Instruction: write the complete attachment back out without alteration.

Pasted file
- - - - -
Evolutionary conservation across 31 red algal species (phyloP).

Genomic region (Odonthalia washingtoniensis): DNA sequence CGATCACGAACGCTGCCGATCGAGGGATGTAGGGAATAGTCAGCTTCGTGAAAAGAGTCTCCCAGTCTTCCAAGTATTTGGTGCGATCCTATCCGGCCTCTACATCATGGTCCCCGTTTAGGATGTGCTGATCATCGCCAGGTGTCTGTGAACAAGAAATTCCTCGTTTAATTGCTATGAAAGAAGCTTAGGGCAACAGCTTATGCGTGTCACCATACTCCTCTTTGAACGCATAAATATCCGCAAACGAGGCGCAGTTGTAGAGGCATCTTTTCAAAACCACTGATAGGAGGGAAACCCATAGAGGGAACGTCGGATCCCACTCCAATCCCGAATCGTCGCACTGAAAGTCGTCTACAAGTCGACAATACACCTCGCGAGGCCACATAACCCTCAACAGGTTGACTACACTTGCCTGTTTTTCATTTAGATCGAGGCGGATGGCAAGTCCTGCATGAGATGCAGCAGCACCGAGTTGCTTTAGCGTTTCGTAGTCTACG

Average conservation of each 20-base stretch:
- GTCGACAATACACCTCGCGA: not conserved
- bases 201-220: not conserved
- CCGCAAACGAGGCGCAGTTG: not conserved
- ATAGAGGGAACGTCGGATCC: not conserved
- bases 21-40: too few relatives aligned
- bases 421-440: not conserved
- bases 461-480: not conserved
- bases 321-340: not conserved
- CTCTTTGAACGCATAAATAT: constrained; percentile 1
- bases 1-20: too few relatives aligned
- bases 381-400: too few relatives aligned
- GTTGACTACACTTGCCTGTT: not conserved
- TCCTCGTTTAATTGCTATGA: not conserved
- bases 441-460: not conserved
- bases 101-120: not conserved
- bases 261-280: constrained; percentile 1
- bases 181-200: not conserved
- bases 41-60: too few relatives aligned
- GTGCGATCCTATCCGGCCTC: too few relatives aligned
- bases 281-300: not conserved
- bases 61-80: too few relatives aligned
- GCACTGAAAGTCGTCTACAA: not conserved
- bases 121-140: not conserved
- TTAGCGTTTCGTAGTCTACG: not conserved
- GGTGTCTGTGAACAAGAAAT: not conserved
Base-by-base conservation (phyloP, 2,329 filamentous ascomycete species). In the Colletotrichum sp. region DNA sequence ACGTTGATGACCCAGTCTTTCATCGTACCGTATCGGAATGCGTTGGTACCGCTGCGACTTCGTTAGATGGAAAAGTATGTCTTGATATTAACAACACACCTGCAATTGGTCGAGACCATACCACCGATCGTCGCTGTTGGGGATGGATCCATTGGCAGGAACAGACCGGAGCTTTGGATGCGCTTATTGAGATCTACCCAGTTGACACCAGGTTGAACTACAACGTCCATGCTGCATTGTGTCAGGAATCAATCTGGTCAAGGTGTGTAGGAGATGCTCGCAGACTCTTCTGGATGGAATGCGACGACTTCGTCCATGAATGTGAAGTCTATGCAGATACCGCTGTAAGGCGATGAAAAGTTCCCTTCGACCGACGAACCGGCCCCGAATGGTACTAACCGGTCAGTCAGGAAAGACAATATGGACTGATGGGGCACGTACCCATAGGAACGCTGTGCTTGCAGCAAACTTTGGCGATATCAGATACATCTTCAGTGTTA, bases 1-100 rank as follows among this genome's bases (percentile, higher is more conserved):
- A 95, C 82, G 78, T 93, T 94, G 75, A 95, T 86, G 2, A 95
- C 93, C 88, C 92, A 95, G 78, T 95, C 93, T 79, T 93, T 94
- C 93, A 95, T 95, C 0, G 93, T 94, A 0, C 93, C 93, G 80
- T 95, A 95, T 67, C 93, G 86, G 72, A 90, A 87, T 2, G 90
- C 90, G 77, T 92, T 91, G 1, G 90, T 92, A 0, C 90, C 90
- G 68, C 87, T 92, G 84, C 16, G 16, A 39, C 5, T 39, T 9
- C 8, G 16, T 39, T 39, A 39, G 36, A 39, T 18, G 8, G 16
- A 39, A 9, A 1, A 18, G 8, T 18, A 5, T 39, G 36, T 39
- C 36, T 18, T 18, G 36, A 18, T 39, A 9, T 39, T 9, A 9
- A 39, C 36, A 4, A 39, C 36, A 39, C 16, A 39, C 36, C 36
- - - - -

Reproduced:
Evolutionary conservation across 31 red algal species (phyloP).

Genomic region (Odonthalia washingtoniensis): DNA sequence CGATCACGAACGCTGCCGATCGAGGGATGTAGGGAATAGTCAGCTTCGTGAAAAGAGTCTCCCAGTCTTCCAAGTATTTGGTGCGATCCTATCCGGCCTCTACATCATGGTCCCCGTTTAGGATGTGCTGATCATCGCCAGGTGTCTGTGAACAAGAAATTCCTCGTTTAATTGCTATGAAAGAAGCTTAGGGCAACAGCTTATGCGTGTCACCATACTCCTCTTTGAACGCATAAATATCCGCAAACGAGGCGCAGTTGTAGAGGCATCTTTTCAAAACCACTGATAGGAGGGAAACCCATAGAGGGAACGTCGGATCCCACTCCAATCCCGAATCGTCGCACTGAAAGTCGTCTACAAGTCGACAATACACCTCGCGAGGCCACATAACCCTCAACAGGTTGACTACACTTGCCTGTTTTTCATTTAGATCGAGGCGGATGGCAAGTCCTGCATGAGATGCAGCAGCACCGAGTTGCTTTAGCGTTTCGTAGTCTACG

Average conservation of each 20-base stretch:
- GTCGACAATACACCTCGCGA: not conserved
- bases 201-220: not conserved
- CCGCAAACGAGGCGCAGTTG: not conserved
- ATAGAGGGAACGTCGGATCC: not conserved
- bases 21-40: too few relatives aligned
- bases 421-440: not conserved
- bases 461-480: not conserved
- bases 321-340: not conserved
- CTCTTTGAACGCATAAATAT: constrained; percentile 1
- bases 1-20: too few relatives aligned
- bases 381-400: too few relatives aligned
- GTTGACTACACTTGCCTGTT: not conserved
- TCCTCGTTTAATTGCTATGA: not conserved
- bases 441-460: not conserved
- bases 101-120: not conserved
- bases 261-280: constrained; percentile 1
- bases 181-200: not conserved
- bases 41-60: too few relatives aligned
- GTGCGATCCTATCCGGCCTC: too few relatives aligned
- bases 281-300: not conserved
- bases 61-80: too few relatives aligned
- GCACTGAAAGTCGTCTACAA: not conserved
- bases 121-140: not conserved
- TTAGCGTTTCGTAGTCTACG: not conserved
- GGTGTCTGTGAACAAGAAAT: not conserved
Base-by-base conservation (phyloP, 2,329 filamentous ascomycete species). In the Colletotrichum sp. region DNA sequence ACGTTGATGACCCAGTCTTTCATCGTACCGTATCGGAATGCGTTGGTACCGCTGCGACTTCGTTAGATGGAAAAGTATGTCTTGATATTAACAACACACCTGCAATTGGTCGAGACCATACCACCGATCGTCGCTGTTGGGGATGGATCCATTGGCAGGAACAGACCGGAGCTTTGGATGCGCTTATTGAGATCTACCCAGTTGACACCAGGTTGAACTACAACGTCCATGCTGCATTGTGTCAGGAATCAATCTGGTCAAGGTGTGTAGGAGATGCTCGCAGACTCTTCTGGATGGAATGCGACGACTTCGTCCATGAATGTGAAGTCTATGCAGATACCGCTGTAAGGCGATGAAAAGTTCCCTTCGACCGACGAACCGGCCCCGAATGGTACTAACCGGTCAGTCAGGAAAGACAATATGGACTGATGGGGCACGTACCCATAGGAACGCTGTGCTTGCAGCAAACTTTGGCGATATCAGATACATCTTCAGTGTTA, bases 1-100 rank as follows among this genome's bases (percentile, higher is more conserved):
- A 95, C 82, G 78, T 93, T 94, G 75, A 95, T 86, G 2, A 95
- C 93, C 88, C 92, A 95, G 78, T 95, C 93, T 79, T 93, T 94
- C 93, A 95, T 95, C 0, G 93, T 94, A 0, C 93, C 93, G 80
- T 95, A 95, T 67, C 93, G 86, G 72, A 90, A 87, T 2, G 90
- C 90, G 77, T 92, T 91, G 1, G 90, T 92, A 0, C 90, C 90
- G 68, C 87, T 92, G 84, C 16, G 16, A 39, C 5, T 39, T 9
- C 8, G 16, T 39, T 39, A 39, G 36, A 39, T 18, G 8, G 16
- A 39, A 9, A 1, A 18, G 8, T 18, A 5, T 39, G 36, T 39
- C 36, T 18, T 18, G 36, A 18, T 39, A 9, T 39, T 9, A 9
- A 39, C 36, A 4, A 39, C 36, A 39, C 16, A 39, C 36, C 36